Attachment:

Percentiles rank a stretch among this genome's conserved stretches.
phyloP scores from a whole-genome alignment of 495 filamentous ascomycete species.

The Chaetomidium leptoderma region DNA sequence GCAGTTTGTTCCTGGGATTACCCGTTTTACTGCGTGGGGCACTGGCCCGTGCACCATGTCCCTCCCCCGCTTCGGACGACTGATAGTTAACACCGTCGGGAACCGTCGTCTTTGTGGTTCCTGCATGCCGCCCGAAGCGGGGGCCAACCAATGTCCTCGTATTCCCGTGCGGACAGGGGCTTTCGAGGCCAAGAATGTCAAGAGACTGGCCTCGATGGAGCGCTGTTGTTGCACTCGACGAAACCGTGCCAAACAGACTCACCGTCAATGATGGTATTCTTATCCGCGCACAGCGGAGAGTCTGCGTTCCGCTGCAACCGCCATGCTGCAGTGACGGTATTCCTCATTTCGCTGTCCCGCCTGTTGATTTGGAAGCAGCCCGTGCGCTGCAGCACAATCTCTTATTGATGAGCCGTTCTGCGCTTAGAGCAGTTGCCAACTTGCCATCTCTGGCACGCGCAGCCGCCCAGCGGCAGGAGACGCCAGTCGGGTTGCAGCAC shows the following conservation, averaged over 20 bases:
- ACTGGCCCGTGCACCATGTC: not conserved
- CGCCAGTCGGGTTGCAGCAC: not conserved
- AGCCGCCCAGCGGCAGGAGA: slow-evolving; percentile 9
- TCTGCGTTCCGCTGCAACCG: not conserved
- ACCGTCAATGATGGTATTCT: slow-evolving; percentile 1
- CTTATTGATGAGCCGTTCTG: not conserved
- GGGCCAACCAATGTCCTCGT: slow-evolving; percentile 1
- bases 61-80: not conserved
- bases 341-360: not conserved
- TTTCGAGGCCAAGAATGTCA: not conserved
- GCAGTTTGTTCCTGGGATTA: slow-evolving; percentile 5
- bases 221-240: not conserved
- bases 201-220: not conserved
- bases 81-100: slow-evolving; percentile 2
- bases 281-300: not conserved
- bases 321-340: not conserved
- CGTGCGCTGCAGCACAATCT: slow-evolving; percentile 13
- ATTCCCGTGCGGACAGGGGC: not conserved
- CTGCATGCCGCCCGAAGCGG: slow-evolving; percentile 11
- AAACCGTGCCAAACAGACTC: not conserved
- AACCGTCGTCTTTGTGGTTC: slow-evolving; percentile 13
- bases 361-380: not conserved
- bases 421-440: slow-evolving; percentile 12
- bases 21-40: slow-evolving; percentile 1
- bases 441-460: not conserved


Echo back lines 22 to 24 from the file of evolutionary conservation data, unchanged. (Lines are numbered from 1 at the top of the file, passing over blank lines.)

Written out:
- CTGCATGCCGCCCGAAGCGG: slow-evolving; percentile 11
- AAACCGTGCCAAACAGACTC: not conserved
- AACCGTCGTCTTTGTGGTTC: slow-evolving; percentile 13